Hometown: West Palm Beach
Weight: 207 LBS
Hand Size: 9”
40 Time: 4.50
Vertical Jump: 38.5”
Long Jump: 126”
Kick and Punt Returns
*Statistical credit to http://www.sports-reference.com/
Analysis and Grades
Size: B, Height isn’t as much of an issue for running backs as it is for quarterbacks. Tre Mason doesn’t have your typical 5’8” running back build. Usually smaller running backs don’t break the 195 pound mark, but Mason is a little stockier. His build reminds me of Maurice Jones Drew.
Speed/Burst: A, Mason doesn’t have elite speed, but has enough to break some big runs at the next level. His burst is his best quality. Mason is an explosive one cut back that hits the hole hard. Has a surprising second gear when he ends up in a footrace.
Elusiveness: B+, He isn’t elusive in the sense of making quick cuts causing multiple players to miss. He uses his powerful legs to lose defenders and has the agility to make one cut moves. He doesn’t have the agility to chain a bunch of slick moves together.
Power: A-, Mason will never be a force that runs over every defender in his sight, but generates more than enough power for a player his size. He is extremely tough to bring down due to his small, but thick build.
Vision: A, Mason’s line of scrimmage/hole vision is quick and instinctive. As soon as he feels the hole he hits it hard. When the hole isn’t initially there Mason’s patience allows him to feel the natural holes that open. He needs to work on his downfield vision to extend runs.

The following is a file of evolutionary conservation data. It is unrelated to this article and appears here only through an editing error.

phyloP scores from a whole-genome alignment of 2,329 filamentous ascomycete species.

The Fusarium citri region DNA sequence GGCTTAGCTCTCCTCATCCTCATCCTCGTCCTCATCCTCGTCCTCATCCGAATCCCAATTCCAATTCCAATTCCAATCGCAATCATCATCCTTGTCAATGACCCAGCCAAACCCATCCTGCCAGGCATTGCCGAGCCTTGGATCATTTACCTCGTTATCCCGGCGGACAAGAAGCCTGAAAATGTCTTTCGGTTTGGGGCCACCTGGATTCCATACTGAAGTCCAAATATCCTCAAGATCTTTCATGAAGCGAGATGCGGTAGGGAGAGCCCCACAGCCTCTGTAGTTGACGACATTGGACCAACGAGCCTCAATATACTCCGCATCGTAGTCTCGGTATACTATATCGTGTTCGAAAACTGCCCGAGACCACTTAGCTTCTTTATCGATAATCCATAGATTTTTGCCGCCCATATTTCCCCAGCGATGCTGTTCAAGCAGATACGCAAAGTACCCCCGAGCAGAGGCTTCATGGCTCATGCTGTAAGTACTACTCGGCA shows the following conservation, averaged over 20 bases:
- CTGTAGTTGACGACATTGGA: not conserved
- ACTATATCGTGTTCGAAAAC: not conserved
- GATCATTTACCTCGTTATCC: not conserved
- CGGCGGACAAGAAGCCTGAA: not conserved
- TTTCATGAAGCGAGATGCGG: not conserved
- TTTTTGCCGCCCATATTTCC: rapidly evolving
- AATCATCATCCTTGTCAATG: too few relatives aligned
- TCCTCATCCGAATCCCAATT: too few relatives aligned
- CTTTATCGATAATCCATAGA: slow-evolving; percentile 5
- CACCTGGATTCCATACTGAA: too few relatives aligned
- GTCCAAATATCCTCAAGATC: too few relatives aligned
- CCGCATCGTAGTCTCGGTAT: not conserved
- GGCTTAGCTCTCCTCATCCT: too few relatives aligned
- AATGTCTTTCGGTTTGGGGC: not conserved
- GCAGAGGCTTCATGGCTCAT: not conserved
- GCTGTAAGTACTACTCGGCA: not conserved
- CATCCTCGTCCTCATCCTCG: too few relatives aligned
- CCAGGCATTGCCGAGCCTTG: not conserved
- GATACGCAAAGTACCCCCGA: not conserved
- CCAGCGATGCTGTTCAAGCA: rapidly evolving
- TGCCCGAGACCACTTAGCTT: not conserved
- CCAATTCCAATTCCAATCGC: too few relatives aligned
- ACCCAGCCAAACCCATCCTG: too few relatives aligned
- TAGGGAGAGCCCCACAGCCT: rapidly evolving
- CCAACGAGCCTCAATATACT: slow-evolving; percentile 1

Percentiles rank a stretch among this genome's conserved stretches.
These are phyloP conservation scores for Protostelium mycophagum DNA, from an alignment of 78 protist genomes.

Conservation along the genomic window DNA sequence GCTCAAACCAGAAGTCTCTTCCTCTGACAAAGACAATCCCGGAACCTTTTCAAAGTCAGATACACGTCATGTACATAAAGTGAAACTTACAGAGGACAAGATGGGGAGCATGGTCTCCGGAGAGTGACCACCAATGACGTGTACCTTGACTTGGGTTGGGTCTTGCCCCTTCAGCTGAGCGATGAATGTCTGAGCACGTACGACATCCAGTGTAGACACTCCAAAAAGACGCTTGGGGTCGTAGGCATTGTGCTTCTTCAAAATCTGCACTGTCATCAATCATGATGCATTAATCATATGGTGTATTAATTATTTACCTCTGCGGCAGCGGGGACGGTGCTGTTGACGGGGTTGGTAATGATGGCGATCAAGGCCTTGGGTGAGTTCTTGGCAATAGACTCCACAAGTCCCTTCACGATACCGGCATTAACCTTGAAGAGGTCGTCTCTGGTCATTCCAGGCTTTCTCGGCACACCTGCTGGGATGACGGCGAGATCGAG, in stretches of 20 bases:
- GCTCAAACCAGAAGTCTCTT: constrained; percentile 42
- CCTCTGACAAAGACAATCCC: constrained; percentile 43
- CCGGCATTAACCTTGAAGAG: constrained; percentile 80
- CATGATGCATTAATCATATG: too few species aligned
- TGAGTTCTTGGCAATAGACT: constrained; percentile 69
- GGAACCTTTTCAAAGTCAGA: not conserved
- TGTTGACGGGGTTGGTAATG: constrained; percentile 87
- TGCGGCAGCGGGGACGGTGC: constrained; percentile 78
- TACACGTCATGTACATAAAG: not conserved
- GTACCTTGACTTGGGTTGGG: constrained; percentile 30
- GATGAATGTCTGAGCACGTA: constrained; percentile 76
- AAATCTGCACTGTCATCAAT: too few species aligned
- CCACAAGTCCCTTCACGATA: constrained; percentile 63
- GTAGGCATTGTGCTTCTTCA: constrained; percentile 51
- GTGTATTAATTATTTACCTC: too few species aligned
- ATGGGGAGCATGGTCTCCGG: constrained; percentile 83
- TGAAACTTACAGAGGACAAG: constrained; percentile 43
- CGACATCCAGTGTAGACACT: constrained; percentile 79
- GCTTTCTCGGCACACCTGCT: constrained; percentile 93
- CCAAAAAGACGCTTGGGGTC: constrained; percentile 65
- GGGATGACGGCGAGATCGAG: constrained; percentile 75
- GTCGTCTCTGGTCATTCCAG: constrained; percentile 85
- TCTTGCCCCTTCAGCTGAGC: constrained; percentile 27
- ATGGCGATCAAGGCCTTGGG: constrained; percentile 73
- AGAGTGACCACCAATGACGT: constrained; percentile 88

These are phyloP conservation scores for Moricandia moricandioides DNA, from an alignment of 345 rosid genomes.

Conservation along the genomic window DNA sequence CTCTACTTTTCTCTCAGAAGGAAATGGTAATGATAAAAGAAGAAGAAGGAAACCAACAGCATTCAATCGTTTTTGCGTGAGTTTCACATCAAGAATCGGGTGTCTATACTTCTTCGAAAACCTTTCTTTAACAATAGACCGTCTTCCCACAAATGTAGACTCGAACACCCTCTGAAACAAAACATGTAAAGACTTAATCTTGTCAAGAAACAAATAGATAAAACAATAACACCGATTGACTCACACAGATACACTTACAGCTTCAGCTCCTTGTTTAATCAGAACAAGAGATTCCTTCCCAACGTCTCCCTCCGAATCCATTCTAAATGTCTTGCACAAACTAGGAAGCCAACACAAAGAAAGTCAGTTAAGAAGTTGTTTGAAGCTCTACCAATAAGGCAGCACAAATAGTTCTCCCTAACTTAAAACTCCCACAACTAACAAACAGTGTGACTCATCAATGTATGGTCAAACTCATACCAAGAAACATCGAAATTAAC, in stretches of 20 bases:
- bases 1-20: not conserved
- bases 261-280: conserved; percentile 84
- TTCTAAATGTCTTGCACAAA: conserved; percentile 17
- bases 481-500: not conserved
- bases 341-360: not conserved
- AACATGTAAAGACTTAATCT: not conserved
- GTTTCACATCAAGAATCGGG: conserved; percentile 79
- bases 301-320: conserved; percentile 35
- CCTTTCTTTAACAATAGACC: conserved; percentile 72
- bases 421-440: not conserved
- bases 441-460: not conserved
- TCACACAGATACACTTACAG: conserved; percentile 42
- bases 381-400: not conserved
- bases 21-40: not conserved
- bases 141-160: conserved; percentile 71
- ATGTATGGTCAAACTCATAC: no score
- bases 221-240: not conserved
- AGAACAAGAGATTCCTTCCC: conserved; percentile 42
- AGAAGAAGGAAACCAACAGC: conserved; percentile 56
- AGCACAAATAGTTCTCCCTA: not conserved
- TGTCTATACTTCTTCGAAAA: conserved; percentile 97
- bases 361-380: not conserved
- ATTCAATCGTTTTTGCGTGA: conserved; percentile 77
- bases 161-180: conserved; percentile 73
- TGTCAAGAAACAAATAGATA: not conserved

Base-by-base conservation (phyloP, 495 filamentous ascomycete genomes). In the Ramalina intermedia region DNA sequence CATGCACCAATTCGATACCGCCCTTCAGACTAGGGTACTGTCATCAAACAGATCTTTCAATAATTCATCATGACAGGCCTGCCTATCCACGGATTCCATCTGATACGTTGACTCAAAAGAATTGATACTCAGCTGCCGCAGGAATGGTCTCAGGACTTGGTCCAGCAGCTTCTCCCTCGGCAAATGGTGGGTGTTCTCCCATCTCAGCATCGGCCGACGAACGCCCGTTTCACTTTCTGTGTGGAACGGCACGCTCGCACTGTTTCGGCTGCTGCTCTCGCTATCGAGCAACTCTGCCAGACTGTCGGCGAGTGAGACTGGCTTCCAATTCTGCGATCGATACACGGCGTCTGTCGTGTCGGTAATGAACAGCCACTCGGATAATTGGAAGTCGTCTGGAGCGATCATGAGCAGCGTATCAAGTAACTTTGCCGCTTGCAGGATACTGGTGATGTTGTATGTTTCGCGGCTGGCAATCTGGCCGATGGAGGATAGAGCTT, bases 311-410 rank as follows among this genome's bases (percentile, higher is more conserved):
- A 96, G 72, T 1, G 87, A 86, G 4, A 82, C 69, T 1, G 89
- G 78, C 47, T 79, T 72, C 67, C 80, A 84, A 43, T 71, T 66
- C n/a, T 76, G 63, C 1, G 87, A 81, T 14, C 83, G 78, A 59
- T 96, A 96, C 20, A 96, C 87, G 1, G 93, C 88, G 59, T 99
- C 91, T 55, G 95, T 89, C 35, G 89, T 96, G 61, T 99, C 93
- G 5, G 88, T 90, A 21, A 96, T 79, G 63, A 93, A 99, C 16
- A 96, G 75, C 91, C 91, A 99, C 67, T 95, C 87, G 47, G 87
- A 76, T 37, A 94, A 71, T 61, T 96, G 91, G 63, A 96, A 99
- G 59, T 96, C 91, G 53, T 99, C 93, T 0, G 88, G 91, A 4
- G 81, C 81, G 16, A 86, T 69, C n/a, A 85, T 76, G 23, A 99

Catching: B, Receiver was not a role the Auburn system asked of Mason. When it was asked of him, he did a good job receiving out of the backfield. By getting the ball to Mason in the open field it provided opportunities for him to make plays. He will need more experience in the passing game.
Blocking: C, Here is another area that Mason was not asked to do that often at Auburn. Surprisingly on option plays he was asked to run block and did a good job. With coaching, there is no doubt that he could become a solid pass blocker.
Overall: Mason isn’t anything flashy, but he’s a very good all-around back. He is built like a smaller NFL back, but more powerful than a typical back his size. His skill set gives him the tools to prosper in any system that is thrown at him. He is the best all-around back in this class, it’s a shame that the NFL value for running backs has taken a nosedive. Mason and one other back in this class have the potential to go in the late first round, but there is no chance in the current running back market.
NFL Player Comparison: Frank Gore, San Francisco 49ers
Grade: B+, 3.37
Draft Projection: Rounds 2-3